There is an increasing inclination among multinational agencies—including the World Bank, World Health Organization and International Labour Organization—to advocate community-based health insurance (CBHI) schemes as part of a comprehensive solution to improving access for healthcare services in India. This paper reviews the experience of Indian CBHI schemes, their impact on health system goals, such as access to hospitalization and protection from indebtedness, and the factors—particularly scheme design and management—that may contribute to success.
The CBHI schemes in India are extremely diverse in terms of their designs, sizes and target populations. While some of the schemes are run by non-governmental organization (NGO) providers, there is an increasing trend towards collaboration with the Government Insurance Company (GIC). In its partnership with NGOs, the GIC seems to have provided favourable group plans compared to the individual Mediclaim and Jan Arogya policies. We have little information on the impact of existing CBHI schemes—most importantly, in terms of access and protection from indebtedness—and even less on factors that make for a successful scheme.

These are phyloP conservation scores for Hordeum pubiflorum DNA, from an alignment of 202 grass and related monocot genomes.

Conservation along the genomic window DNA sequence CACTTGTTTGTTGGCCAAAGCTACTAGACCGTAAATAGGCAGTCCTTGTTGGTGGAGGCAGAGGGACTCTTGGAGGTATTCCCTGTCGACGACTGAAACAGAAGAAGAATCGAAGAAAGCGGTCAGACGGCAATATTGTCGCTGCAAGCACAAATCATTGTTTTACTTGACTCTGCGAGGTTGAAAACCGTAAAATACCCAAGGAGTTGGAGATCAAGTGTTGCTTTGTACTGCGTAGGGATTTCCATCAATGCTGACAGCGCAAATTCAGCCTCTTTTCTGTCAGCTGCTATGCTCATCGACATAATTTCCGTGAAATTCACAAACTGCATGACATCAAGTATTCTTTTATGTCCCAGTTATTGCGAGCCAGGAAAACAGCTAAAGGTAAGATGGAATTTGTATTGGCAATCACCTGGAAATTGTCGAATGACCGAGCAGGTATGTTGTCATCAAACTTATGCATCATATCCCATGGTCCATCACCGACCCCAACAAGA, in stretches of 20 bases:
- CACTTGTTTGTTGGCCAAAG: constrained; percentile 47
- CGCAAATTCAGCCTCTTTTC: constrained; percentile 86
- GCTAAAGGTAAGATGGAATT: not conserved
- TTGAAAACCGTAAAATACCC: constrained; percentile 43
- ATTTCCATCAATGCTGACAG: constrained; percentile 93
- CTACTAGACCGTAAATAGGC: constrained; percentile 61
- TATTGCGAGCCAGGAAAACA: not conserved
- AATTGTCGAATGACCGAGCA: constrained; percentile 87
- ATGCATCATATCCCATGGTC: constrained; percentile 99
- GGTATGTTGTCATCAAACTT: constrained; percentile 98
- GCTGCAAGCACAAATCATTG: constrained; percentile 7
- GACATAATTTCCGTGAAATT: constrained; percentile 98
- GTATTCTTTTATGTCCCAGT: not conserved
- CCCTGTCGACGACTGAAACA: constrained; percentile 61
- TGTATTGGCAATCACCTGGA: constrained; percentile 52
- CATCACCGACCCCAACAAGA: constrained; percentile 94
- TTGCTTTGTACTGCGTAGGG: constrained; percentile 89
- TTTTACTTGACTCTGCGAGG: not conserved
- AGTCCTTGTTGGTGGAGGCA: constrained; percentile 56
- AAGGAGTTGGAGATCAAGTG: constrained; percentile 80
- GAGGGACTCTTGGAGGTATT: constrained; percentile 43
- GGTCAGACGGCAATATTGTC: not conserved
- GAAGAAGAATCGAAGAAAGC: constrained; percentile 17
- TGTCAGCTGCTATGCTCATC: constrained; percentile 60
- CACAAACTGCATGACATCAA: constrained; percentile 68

This review suggests that there is a demand for health insurance services among the poor. To date, there is little evidence to suggest that these schemes can include the poorest of the poor or improve access to inpatient care. Furthermore, the schemes have done little to address the issue of low/variable quality of healthcare services. Empirically derived data on the existing schemes in India are extremely limited, making this fertile ground for future research.
Ranson, K. Community-based health insurance schemes in India: a review. National Medical Journal of India (2003) 16 (2) 79-89.